The emergence of SaaS solutions and cloud applications have brought the 21st-century innumerous innovations and hope for virtually never-ending possibilities, but it has also created some confusion for many. Cloud-based applications, as an umbrella term, can be broadly split into two categories; cloud-native and cloud-enabled. SimScale, for example, falls into the first category, as we boast cloud-native capabilities built using microservice architecture.
In this article, we will explore the differences between cloud-native and cloud-enabled applications and offerings, highlighting how this subtle differentiation can greatly impact time, cost savings, and efficiency for your company’s operations, as well as which solution offers the greatest amount of flexibility and adaptability in the current dynamic and quickly changing economic environment.
What Does ‘Cloud-Native’ Mean?
All cloud-native applications are indigenous to the cloud, meaning they are only built for and deployed within the cloud environment (without ever stepping foot on the ground!). On a more technical note, these types of applications harness the true power of cloud infrastructure and are hosted as multi-tenant instances (microservice architecture) composed of many different independent modules. So what does this mean?
Characteristics of Cloud-Native Applications:
- Cloud-native applications are innately adaptable and scalable, as modifications can be identified, made, and released to individual modules within the cloud environment in real-time without interrupting the processes of the entire operation/application. This applies to everything from debugging a problem to rolling out new features and regular maintenance and updates.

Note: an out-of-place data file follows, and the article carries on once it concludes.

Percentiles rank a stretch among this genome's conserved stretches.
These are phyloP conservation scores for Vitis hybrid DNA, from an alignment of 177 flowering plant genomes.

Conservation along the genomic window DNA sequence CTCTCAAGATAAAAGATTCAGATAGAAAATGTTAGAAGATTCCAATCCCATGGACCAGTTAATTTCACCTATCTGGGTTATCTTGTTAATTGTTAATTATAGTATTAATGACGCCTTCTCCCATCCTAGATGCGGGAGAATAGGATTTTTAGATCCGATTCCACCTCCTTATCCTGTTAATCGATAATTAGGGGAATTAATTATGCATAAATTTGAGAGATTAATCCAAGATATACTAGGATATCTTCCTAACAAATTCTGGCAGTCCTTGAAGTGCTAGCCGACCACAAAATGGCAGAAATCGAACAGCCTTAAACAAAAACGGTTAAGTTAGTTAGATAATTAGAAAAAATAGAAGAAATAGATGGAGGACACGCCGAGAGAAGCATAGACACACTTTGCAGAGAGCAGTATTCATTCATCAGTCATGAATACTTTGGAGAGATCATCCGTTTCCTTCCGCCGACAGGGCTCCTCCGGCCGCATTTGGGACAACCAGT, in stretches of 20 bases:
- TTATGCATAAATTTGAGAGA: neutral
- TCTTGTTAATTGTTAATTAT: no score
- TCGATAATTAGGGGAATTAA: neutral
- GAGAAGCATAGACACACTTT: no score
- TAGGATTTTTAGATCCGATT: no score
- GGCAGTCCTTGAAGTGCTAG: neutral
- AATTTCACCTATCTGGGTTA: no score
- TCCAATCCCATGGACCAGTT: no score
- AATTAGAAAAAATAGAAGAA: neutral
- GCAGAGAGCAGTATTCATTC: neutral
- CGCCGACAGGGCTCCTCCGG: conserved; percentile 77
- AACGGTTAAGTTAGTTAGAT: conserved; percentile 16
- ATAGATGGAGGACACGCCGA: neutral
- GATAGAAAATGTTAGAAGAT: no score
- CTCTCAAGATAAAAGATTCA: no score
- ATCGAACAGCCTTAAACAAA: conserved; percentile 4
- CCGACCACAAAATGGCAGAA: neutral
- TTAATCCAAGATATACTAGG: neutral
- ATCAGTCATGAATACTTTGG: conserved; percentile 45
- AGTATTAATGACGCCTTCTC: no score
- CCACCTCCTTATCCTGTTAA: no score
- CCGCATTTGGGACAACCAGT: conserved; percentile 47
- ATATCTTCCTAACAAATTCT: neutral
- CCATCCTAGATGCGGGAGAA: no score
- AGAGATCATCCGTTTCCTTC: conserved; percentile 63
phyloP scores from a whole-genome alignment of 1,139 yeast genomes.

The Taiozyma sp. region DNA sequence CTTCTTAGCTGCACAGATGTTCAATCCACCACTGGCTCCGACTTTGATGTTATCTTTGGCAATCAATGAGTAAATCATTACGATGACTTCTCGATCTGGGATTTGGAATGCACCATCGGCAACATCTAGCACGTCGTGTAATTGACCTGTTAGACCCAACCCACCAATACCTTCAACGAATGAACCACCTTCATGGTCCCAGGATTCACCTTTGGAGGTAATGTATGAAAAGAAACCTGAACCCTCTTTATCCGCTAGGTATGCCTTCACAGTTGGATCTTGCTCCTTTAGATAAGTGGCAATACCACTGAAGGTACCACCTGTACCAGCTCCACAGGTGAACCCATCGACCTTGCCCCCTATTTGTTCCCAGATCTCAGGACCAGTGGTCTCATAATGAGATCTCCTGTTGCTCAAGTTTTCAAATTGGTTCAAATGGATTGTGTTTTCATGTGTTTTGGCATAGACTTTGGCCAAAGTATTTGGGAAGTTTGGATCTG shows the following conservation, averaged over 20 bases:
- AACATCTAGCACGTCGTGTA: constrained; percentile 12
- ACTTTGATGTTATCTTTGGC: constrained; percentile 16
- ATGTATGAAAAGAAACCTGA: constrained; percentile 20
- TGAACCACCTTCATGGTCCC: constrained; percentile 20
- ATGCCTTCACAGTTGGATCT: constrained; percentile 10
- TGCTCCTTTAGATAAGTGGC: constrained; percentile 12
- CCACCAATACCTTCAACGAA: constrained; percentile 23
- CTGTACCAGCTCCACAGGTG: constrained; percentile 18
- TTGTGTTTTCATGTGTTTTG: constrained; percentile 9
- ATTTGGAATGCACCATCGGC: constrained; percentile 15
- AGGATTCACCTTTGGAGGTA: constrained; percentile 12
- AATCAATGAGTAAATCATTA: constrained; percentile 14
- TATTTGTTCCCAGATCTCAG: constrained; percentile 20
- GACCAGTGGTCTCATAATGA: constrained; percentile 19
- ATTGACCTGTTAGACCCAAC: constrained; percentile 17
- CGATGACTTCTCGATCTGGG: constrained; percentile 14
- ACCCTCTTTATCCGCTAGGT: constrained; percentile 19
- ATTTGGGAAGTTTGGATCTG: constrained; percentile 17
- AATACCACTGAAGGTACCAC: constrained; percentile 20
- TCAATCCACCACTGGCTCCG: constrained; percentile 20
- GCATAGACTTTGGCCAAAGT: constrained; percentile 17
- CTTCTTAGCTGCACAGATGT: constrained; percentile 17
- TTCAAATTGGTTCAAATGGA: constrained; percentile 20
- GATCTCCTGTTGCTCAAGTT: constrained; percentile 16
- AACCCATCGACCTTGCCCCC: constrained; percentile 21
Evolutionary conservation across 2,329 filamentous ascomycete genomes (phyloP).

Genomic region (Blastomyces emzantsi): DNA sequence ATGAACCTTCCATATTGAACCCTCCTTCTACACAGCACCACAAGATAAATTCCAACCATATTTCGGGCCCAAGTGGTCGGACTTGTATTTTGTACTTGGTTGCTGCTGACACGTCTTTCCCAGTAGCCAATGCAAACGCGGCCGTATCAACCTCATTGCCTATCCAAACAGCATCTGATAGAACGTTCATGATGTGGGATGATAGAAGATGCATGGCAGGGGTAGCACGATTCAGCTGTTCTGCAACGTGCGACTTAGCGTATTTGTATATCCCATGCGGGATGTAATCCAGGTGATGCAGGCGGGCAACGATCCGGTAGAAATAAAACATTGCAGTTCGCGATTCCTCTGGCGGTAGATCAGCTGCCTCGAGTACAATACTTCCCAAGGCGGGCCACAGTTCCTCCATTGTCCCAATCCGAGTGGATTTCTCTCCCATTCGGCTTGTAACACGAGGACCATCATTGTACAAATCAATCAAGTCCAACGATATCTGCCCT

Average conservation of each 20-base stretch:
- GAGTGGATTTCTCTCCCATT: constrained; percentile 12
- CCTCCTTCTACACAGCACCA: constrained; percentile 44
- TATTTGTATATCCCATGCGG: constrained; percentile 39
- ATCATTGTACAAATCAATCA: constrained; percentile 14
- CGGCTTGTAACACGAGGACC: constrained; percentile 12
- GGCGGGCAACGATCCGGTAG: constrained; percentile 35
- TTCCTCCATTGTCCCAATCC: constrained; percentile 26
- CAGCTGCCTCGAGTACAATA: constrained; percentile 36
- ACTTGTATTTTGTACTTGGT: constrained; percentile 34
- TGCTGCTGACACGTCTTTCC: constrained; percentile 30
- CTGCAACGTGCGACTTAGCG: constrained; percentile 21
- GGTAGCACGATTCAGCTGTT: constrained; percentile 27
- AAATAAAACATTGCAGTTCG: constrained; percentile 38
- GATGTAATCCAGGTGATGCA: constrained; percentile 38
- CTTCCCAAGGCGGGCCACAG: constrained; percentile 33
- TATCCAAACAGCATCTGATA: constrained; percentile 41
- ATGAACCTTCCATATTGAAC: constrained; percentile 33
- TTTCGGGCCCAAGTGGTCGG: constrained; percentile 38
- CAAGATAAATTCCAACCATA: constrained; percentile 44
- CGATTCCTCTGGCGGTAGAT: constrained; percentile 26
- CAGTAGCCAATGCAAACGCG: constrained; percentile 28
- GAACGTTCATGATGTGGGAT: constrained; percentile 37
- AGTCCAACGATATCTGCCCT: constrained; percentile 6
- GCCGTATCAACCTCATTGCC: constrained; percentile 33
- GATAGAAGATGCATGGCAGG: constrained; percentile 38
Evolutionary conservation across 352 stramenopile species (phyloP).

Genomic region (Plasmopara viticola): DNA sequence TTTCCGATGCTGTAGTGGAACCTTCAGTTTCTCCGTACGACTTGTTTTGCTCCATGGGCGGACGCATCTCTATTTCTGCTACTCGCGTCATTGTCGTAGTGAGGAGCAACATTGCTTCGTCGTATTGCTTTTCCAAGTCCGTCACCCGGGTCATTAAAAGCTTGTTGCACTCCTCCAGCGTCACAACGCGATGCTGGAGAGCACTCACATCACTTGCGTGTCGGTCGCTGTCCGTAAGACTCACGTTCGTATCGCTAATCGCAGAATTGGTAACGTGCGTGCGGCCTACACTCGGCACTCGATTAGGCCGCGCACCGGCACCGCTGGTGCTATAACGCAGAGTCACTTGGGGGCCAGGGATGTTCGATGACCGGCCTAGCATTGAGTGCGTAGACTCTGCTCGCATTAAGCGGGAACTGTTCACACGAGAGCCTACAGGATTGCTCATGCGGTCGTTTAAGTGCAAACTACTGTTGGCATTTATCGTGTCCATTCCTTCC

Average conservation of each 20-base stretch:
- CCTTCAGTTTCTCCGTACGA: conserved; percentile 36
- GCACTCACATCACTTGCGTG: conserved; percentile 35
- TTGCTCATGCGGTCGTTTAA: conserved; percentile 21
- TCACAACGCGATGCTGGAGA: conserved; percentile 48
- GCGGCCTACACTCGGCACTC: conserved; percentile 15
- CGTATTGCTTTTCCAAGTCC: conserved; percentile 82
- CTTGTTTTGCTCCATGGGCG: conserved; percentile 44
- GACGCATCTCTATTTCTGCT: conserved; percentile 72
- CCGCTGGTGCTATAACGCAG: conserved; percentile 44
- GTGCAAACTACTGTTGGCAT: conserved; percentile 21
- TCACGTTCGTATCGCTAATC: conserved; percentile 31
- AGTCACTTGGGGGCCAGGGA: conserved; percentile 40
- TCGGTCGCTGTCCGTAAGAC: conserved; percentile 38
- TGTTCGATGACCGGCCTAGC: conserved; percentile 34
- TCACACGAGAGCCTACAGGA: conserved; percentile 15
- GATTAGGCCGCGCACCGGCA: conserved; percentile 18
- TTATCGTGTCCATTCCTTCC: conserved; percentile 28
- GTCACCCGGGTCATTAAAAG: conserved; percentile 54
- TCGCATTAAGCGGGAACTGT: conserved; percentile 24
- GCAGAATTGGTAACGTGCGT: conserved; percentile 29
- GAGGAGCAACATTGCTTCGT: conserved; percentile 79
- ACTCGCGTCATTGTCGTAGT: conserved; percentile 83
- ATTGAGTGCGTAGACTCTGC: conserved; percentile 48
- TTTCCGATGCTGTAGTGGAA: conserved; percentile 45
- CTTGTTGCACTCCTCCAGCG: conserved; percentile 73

- Cloud-native applications require no large hardware or software investments, as opposed to on-premises solutions, and are generally available via a license/subscription plan that can be activated in minutes. Adding additional users is typically inexpensive, software updates and the maintenance fees are also avoided, and therefore, cloud-native applications tend to be more cost-effective.
- These types of applications are known for incurring huge time savings, due to the fact that they are easily and quickly implemented as there is no need for aforementioned hardware or software configurations.
Now that we have established what cloud-native applications are and what you can expect from them, let’s discuss the other side of cloud-based tools; cloud-enabled applications.
This paper addresses the difference between on-premises software and SaaS
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What Is a Cloud-Enabled Application?
Cloud-enabled differ from cloud-native applications in one crucial way; instead of being created based on cloud-native architecture/microservice architecture, they are created using legacy infrastructure systems. Think of it this way: cloud-native applications consist of modules that have been written with a service-based architecture in mind from the get-go, whereas cloud-enabled applications are created by taking existing software (for example on-premises and desktop applications) and enabling them in some way to utilize cloud computing resources.